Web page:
by Rob Schiffmann
The key is ...
to use something that is a mystery to you and then follow it and let it reveal itself without too much concern for solving that mystery. - Rob Schiffmann
So you have been improvising for awhile and you have been taught how to properly execute a "tagline" song and a "verse/chorus" song. It's simple, right? Follow a set of clearly laid out rules and fit into a clear and unwavering structure and finally, make sure you rhyme and you are good to go. Got it? Good.
Nope. Not good.
Content - Not a Formula - Dictates Form
The problem with this mode of thinking is that improvisation, by its nature, is NOT formulaic. Structure can and should be a part of all improvisation but strictly in the sense of understanding it and remaining flexible within it. What determines the actual structure of your end product? That's simple: the content. As the axiom goes, content dictates form.
This is where the struggle begins and where the true improvisation is born. How do you create content that actually dictates form and how do you remain in a state that allows you to perceive that form in the moment? How do you create an output that can speak back to you and determine your next move? You must be both reactive and proactive at the same time. Seem like a big task? Well, it's a good thing you do this all day, every day.
Life happens and you react. In fact, the more you are open to life as it happens (as opposed to how you assume it will happen), the more likely you are to effectively achieve your goals, both on a daily and on a long term basis. As goes life, so goes improv. So, to create a great song, you must remain reactive while recognizing the implications of that reaction on the structure of your song. You must listen and create at the same time.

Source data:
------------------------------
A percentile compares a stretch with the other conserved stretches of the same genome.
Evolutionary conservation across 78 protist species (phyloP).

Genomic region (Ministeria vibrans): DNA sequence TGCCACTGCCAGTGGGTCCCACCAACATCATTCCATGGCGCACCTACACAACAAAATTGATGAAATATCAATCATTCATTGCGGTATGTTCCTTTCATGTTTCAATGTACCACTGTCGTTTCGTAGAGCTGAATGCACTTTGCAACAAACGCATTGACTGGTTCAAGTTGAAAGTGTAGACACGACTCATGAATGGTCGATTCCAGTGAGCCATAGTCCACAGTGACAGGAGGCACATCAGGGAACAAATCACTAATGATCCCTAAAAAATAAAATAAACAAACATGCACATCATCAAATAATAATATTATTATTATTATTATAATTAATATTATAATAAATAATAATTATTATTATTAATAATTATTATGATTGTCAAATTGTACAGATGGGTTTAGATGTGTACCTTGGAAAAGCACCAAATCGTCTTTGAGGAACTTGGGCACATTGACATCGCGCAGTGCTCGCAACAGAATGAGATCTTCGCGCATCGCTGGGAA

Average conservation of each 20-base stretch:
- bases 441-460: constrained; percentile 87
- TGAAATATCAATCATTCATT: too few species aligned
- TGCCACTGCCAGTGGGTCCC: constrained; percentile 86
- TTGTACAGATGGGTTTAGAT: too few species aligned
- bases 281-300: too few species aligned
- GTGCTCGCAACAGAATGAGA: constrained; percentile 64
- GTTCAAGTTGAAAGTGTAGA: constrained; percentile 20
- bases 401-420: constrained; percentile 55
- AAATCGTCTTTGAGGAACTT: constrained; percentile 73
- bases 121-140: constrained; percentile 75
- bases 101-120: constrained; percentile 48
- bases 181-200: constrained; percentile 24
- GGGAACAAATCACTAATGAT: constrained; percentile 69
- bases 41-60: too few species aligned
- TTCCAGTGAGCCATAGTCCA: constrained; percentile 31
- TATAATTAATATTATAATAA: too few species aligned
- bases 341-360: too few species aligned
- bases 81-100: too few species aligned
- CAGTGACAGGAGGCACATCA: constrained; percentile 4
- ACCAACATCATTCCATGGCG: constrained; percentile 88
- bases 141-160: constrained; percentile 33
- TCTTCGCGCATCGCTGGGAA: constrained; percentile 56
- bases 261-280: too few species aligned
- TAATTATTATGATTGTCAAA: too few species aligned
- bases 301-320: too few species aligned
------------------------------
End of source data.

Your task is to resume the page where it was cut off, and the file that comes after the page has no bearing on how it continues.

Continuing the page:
Listening and Following While Creating
This starts at the beginning of your song. If you are in a musical theater context, it is likely that a scene has preceded your song and thus you are already in a heightened emotional state. If you, as an actor, are willing to accept this emotional state, it will be present in all elements of you: from your dialogue to your body to your breath. Hold on to this emotion as the music begins.
Rest in it.
Hopefully the music you are given by your pianist mirrors, on some level, the emotional state of the scene. It should act as support for the performers. Often music improv piano players like to throw actors a curve. This is essentially the same thing as a denial in the context of stage improvisers. Hopefully the pianist "yes ands" you and you can simply let the music in on an emotional and physical level so that it is truly felt and can move you forward towards your first moment of singing.
At that point, you must simply open your mouth and let the sound come. It may simply start as a vowel but follow it and let it become a word. Then trust that word and continue that thought. It will form itself into the lyric it needs to be to get you started. Of course, during that piano introduction, lyrics may have come to you as well but they are likely too literal in nature. If something comes that you do not understand, use it. The key is to use something that is a mystery to you and then follow it and let it reveal itself without too much concern for solving that mystery.
You must exist in a constant state of suspension as improvisers. That is where you can listen and discover and react to find the truth in form and content. And THAT'S just the beginning. Next up, how do you turn that first thought/sound/lyric into a melodic line that speaks back to you and helps you to form your next line, which helps you to form your section, which helps you to form your next section, which eventually determines the TRUE organic structure your song needs.